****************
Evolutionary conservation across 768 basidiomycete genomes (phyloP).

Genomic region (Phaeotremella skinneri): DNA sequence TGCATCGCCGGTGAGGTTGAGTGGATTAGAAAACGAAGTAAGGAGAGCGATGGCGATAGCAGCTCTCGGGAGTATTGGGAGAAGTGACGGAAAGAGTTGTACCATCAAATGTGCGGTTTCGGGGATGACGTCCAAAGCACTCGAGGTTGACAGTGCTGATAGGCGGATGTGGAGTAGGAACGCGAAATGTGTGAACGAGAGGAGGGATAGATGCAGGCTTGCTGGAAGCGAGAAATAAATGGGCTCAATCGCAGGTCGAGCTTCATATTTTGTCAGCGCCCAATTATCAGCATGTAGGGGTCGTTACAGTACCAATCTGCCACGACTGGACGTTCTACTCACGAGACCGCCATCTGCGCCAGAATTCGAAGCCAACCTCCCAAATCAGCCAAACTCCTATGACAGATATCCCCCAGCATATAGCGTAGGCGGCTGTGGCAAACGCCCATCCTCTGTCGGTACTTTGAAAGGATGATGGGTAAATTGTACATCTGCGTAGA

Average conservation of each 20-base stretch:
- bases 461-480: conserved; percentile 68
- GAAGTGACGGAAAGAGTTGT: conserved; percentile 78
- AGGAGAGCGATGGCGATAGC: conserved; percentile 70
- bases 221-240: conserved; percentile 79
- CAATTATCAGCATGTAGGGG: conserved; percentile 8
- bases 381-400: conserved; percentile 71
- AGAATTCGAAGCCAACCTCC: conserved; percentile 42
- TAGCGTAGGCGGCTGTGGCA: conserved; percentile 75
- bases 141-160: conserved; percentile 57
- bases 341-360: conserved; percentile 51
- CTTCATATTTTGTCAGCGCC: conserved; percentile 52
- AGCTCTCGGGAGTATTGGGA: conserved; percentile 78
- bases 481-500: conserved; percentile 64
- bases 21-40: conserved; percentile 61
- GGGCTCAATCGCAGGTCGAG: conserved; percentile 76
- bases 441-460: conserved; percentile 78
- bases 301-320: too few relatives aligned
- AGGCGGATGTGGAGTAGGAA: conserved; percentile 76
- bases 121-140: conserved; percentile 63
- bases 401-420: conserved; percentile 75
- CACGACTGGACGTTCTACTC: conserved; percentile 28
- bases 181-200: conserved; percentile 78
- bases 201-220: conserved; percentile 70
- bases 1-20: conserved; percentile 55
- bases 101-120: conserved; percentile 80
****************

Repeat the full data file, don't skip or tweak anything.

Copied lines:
Evolutionary conservation across 768 basidiomycete genomes (phyloP).

Genomic region (Phaeotremella skinneri): DNA sequence TGCATCGCCGGTGAGGTTGAGTGGATTAGAAAACGAAGTAAGGAGAGCGATGGCGATAGCAGCTCTCGGGAGTATTGGGAGAAGTGACGGAAAGAGTTGTACCATCAAATGTGCGGTTTCGGGGATGACGTCCAAAGCACTCGAGGTTGACAGTGCTGATAGGCGGATGTGGAGTAGGAACGCGAAATGTGTGAACGAGAGGAGGGATAGATGCAGGCTTGCTGGAAGCGAGAAATAAATGGGCTCAATCGCAGGTCGAGCTTCATATTTTGTCAGCGCCCAATTATCAGCATGTAGGGGTCGTTACAGTACCAATCTGCCACGACTGGACGTTCTACTCACGAGACCGCCATCTGCGCCAGAATTCGAAGCCAACCTCCCAAATCAGCCAAACTCCTATGACAGATATCCCCCAGCATATAGCGTAGGCGGCTGTGGCAAACGCCCATCCTCTGTCGGTACTTTGAAAGGATGATGGGTAAATTGTACATCTGCGTAGA

Average conservation of each 20-base stretch:
- bases 461-480: conserved; percentile 68
- GAAGTGACGGAAAGAGTTGT: conserved; percentile 78
- AGGAGAGCGATGGCGATAGC: conserved; percentile 70
- bases 221-240: conserved; percentile 79
- CAATTATCAGCATGTAGGGG: conserved; percentile 8
- bases 381-400: conserved; percentile 71
- AGAATTCGAAGCCAACCTCC: conserved; percentile 42
- TAGCGTAGGCGGCTGTGGCA: conserved; percentile 75
- bases 141-160: conserved; percentile 57
- bases 341-360: conserved; percentile 51
- CTTCATATTTTGTCAGCGCC: conserved; percentile 52
- AGCTCTCGGGAGTATTGGGA: conserved; percentile 78
- bases 481-500: conserved; percentile 64
- bases 21-40: conserved; percentile 61
- GGGCTCAATCGCAGGTCGAG: conserved; percentile 76
- bases 441-460: conserved; percentile 78
- bases 301-320: too few relatives aligned
- AGGCGGATGTGGAGTAGGAA: conserved; percentile 76
- bases 121-140: conserved; percentile 63
- bases 401-420: conserved; percentile 75
- CACGACTGGACGTTCTACTC: conserved; percentile 28
- bases 181-200: conserved; percentile 78
- bases 201-220: conserved; percentile 70
- bases 1-20: conserved; percentile 55
- bases 101-120: conserved; percentile 80